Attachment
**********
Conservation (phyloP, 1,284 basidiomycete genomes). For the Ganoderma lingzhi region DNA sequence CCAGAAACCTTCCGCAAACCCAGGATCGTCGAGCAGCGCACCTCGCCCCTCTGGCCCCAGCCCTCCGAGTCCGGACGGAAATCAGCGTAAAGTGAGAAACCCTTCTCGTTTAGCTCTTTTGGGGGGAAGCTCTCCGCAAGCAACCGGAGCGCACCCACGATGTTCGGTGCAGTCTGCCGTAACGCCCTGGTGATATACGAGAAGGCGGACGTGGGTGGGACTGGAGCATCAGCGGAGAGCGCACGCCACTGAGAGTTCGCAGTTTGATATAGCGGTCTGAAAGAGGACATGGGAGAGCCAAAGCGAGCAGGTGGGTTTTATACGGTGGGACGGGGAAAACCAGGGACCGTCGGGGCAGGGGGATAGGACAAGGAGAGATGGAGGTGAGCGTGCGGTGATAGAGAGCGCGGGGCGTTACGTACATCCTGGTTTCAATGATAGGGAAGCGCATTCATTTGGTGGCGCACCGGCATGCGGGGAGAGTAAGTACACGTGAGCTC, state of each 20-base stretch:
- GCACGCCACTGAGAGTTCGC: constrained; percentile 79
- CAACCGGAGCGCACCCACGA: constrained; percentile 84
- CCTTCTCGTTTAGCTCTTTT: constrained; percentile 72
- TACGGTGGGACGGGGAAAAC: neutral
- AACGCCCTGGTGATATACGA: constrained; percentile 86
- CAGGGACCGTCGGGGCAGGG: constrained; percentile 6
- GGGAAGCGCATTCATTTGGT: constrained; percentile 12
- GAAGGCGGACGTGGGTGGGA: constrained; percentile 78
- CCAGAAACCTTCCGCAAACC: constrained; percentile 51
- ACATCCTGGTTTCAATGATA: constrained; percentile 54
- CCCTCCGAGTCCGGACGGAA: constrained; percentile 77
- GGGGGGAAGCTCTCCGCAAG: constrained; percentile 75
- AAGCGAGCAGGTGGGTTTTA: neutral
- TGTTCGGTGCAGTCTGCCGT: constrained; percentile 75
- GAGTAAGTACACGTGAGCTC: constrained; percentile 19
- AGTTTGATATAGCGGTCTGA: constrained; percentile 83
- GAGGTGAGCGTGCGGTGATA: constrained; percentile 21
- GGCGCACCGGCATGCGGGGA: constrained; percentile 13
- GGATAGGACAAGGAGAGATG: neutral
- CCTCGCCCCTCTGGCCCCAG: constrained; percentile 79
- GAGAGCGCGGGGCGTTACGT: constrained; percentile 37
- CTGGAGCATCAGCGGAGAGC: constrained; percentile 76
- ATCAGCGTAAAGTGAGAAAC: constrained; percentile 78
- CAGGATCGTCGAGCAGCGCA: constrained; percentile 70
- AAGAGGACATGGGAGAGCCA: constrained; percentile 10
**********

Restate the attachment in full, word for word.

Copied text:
Conservation (phyloP, 1,284 basidiomycete genomes). For the Ganoderma lingzhi region DNA sequence CCAGAAACCTTCCGCAAACCCAGGATCGTCGAGCAGCGCACCTCGCCCCTCTGGCCCCAGCCCTCCGAGTCCGGACGGAAATCAGCGTAAAGTGAGAAACCCTTCTCGTTTAGCTCTTTTGGGGGGAAGCTCTCCGCAAGCAACCGGAGCGCACCCACGATGTTCGGTGCAGTCTGCCGTAACGCCCTGGTGATATACGAGAAGGCGGACGTGGGTGGGACTGGAGCATCAGCGGAGAGCGCACGCCACTGAGAGTTCGCAGTTTGATATAGCGGTCTGAAAGAGGACATGGGAGAGCCAAAGCGAGCAGGTGGGTTTTATACGGTGGGACGGGGAAAACCAGGGACCGTCGGGGCAGGGGGATAGGACAAGGAGAGATGGAGGTGAGCGTGCGGTGATAGAGAGCGCGGGGCGTTACGTACATCCTGGTTTCAATGATAGGGAAGCGCATTCATTTGGTGGCGCACCGGCATGCGGGGAGAGTAAGTACACGTGAGCTC, state of each 20-base stretch:
- GCACGCCACTGAGAGTTCGC: constrained; percentile 79
- CAACCGGAGCGCACCCACGA: constrained; percentile 84
- CCTTCTCGTTTAGCTCTTTT: constrained; percentile 72
- TACGGTGGGACGGGGAAAAC: neutral
- AACGCCCTGGTGATATACGA: constrained; percentile 86
- CAGGGACCGTCGGGGCAGGG: constrained; percentile 6
- GGGAAGCGCATTCATTTGGT: constrained; percentile 12
- GAAGGCGGACGTGGGTGGGA: constrained; percentile 78
- CCAGAAACCTTCCGCAAACC: constrained; percentile 51
- ACATCCTGGTTTCAATGATA: constrained; percentile 54
- CCCTCCGAGTCCGGACGGAA: constrained; percentile 77
- GGGGGGAAGCTCTCCGCAAG: constrained; percentile 75
- AAGCGAGCAGGTGGGTTTTA: neutral
- TGTTCGGTGCAGTCTGCCGT: constrained; percentile 75
- GAGTAAGTACACGTGAGCTC: constrained; percentile 19
- AGTTTGATATAGCGGTCTGA: constrained; percentile 83
- GAGGTGAGCGTGCGGTGATA: constrained; percentile 21
- GGCGCACCGGCATGCGGGGA: constrained; percentile 13
- GGATAGGACAAGGAGAGATG: neutral
- CCTCGCCCCTCTGGCCCCAG: constrained; percentile 79
- GAGAGCGCGGGGCGTTACGT: constrained; percentile 37
- CTGGAGCATCAGCGGAGAGC: constrained; percentile 76
- ATCAGCGTAAAGTGAGAAAC: constrained; percentile 78
- CAGGATCGTCGAGCAGCGCA: constrained; percentile 70
- AAGAGGACATGGGAGAGCCA: constrained; percentile 10